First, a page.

Why control the impulse to “control”?
Last week, while group coaching a local doctor’s office staff, the subject of “control” came up. During the coaching, we were exploring how behavior puts people in a “box” when I made the statement, “Control is an illusion”.
One individual strongly questioned the statement. It appears we prefer the illusion, at a cost; perhaps it is associated with seeking “power”.
When it comes to “control”, the obvious is obvious: we cannot exercise power or authority over the weather, stock market, that favorite sports team, the traffic, etc. In fact, we “control” very little in life.
When it comes to “control”, the not so obvious is important to remember: you will not achieve top performance by trying to over control others or the work they do.
As General Sales Manager of the #1 billing station in Oklahoma City, I clearly remember the struggle associated with managing my outside sales team. As I learned to release control, the stress level went down when the focus was on performance outcomes instead of trying to control performance activity.
Yes, management by definition involves exercising power or authority over something or someone; however, the excessive need to control others is unproductive and creates performance issues. As I noted in last week’s blog,
“An excessive need to control your people, your department or your company will lead to living out of control. Control is an illusion. Excessive control lowers performance, both yours and that of the people you need to truly be successful.”
The illusion says, “You’re the manager, you can control these people and make things happen.” When you buy the illusion it leads to “out of control” behaviors such as micro management, unrealistic expectations, frustration, anger, red in the face, harsh words…unproductive reactions to people who do not do what you want them to do they way you want it done.
Yes, you can try to control others but the success you desire will elude you. Control is an illusion about most of life including relationships if you want to achieve top performance.
Why does releasing control improve performance?
Great performance comes from an environment where great people are given the opportunity to contribute their unique perspective, talent, and voice to the process, project, or job. The solution is to direct the performance of others. This can be done when you communicate vision and purpose, set clear expectations and secure ownership, and define desired outcomes.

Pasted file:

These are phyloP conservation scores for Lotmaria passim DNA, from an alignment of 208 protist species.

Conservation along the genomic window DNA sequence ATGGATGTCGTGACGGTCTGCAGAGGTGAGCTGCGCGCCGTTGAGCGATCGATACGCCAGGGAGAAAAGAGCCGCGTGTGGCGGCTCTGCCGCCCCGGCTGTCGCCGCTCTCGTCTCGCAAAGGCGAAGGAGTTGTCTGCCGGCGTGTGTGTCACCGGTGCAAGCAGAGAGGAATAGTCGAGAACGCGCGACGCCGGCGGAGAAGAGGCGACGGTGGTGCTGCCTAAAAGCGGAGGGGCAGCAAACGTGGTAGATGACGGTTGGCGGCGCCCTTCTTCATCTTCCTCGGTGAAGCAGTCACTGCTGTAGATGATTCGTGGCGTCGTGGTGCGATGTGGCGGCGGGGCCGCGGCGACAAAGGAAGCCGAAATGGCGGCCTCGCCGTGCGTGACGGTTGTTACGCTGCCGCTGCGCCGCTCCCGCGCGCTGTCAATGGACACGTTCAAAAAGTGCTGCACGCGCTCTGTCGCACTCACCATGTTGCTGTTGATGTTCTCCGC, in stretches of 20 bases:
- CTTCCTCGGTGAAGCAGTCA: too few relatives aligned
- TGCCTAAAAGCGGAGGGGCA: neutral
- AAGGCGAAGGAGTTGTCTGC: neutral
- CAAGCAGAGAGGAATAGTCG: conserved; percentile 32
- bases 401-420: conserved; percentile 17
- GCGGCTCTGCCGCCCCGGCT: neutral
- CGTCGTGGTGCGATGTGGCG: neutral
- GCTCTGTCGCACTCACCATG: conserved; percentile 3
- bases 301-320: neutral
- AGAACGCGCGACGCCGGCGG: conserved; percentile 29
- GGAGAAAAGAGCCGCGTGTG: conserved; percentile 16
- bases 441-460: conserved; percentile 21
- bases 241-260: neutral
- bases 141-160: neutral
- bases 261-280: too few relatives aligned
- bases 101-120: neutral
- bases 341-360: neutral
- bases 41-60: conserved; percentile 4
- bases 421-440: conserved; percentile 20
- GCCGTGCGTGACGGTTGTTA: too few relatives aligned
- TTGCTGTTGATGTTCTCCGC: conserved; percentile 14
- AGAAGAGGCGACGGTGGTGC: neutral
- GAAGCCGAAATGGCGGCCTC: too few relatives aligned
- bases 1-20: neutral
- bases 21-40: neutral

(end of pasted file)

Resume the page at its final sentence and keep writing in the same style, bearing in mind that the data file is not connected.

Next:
Releasing control is an act of liberation from a self-imposed burden. Once free, the power to effect is immediate as you tap into the creativity of others and allow collaboration. Trust, improved morale, open communication, employee engagement, and improved performance are your reward.
Feel free to enjoy the additional benefit of reducing the stress associated with trying to “be in control”.
When is delegation the path to freedom?
Imagine the task of arranging the seating area for a new coffee shop. The goal is to arrange a comfortable seating configuration for 38-40 java customers. You have a mixture of high top and various round tables, two leather sofas, and four upholstered chairs.
The boss gives you the project. With considerable thought and care you place the sofa and chairs against the back wall. It is the focal point upon entering this happening place. You are pleased, mission accomplished.
The next afternoon you find the room rearranged. When you ask a fellow worker she explains how earlier that morning the boss moved the furniture group to just inside the door. How are you feeling now?
- Function: the desired outcome was clear, arrange the seating area to accomodate 40 customers
- Preference: how the resources were arranged
- Behavior: the need to control drove the manager to re-arrange the furniture
What is the impact? What are you thinking, as the employee now?
When do you delegate?
Delegation is a developmental opportunity allowing someone to grow when given an assignment of value. It is a great option when:
- Expectations are clearly communicated (function)
- The desired outcome is understood (function)
- It will stretch them but they have the resources to handle it
- You recognize the 80% of the project that is function
- You release the other 20% of the project which is preference
When will delegation be a challenge?
If you have an excessive need to control you will find it difficult to practice this leadership skill. To delegate you must release your preference or the mentality that there is “one way to do this”. As you release control and give freedom to others, you’ll be amazed.
“No man will make a great leader who wants to do it all himself, or to get all the credit for doing it.”
For personal reflection:
What is your biggest challenge when it comes to releasing control?
What would you say?
- What is your experience around this issue?
- What have you learned?
- What do you think?
Please add to the discussion by posting your comments below.